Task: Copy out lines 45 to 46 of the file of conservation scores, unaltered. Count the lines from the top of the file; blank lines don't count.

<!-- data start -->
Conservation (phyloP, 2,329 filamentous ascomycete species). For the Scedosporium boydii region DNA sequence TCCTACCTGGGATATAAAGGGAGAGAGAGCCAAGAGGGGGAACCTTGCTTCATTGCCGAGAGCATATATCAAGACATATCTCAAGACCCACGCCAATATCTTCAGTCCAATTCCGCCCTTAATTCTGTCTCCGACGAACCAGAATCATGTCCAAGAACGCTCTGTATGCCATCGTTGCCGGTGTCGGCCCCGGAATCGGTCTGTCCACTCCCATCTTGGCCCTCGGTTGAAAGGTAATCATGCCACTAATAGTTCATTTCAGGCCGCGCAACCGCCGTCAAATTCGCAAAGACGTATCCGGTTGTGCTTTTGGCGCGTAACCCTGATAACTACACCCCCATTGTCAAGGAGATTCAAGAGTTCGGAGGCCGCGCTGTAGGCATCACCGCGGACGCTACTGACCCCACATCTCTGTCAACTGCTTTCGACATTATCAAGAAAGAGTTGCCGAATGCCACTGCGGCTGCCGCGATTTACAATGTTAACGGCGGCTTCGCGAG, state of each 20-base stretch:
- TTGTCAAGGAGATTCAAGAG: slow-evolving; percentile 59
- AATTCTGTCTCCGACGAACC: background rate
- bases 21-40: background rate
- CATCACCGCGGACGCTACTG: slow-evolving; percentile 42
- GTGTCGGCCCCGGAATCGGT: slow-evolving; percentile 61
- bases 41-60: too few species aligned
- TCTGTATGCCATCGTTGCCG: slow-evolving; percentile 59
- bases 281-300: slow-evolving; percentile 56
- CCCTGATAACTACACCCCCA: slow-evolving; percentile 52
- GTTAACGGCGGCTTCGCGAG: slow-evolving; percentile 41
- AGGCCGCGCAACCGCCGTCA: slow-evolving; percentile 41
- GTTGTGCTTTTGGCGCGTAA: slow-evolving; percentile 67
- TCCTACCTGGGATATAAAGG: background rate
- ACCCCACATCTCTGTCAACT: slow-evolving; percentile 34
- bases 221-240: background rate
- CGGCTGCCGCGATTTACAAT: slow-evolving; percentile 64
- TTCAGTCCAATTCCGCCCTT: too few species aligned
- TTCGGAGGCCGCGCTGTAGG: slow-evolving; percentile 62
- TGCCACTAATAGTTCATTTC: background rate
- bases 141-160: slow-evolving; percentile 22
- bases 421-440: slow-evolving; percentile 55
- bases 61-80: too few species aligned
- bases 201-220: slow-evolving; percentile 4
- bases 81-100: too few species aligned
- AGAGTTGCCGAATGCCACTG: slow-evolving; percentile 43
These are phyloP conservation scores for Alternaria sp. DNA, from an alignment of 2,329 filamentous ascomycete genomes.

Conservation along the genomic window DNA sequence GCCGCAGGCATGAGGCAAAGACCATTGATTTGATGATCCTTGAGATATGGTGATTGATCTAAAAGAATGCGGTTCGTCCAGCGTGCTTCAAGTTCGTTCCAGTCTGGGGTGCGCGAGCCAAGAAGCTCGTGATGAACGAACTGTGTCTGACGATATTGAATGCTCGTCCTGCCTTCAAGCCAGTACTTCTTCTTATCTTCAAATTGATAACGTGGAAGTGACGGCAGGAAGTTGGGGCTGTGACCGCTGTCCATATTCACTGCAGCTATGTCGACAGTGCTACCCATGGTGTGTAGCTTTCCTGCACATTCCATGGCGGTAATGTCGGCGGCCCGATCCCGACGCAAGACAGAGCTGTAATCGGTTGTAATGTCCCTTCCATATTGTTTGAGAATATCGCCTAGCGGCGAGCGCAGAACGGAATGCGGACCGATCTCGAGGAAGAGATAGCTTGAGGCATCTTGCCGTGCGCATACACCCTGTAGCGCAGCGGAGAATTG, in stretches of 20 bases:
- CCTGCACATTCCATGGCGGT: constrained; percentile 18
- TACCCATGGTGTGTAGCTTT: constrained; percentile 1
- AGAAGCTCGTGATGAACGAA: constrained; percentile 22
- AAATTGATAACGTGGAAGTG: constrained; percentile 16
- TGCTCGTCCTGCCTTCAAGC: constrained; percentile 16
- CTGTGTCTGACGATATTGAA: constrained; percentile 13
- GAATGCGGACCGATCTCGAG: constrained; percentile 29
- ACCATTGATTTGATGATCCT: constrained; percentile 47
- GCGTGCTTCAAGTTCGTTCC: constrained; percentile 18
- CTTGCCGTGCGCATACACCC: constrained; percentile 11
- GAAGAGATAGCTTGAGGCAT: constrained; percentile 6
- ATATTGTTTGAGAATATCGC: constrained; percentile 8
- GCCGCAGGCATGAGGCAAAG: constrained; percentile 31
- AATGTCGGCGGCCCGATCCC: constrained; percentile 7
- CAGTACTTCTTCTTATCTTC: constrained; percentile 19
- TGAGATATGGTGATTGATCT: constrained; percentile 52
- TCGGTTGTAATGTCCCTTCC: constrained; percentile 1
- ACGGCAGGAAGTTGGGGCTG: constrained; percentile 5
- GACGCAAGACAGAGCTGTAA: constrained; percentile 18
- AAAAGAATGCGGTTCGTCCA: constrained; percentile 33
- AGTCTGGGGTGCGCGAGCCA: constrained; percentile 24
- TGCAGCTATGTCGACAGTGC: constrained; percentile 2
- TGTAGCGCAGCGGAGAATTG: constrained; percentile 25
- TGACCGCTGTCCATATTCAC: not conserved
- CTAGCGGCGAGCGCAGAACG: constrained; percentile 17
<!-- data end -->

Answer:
- TCGGTTGTAATGTCCCTTCC: constrained; percentile 1
- ACGGCAGGAAGTTGGGGCTG: constrained; percentile 5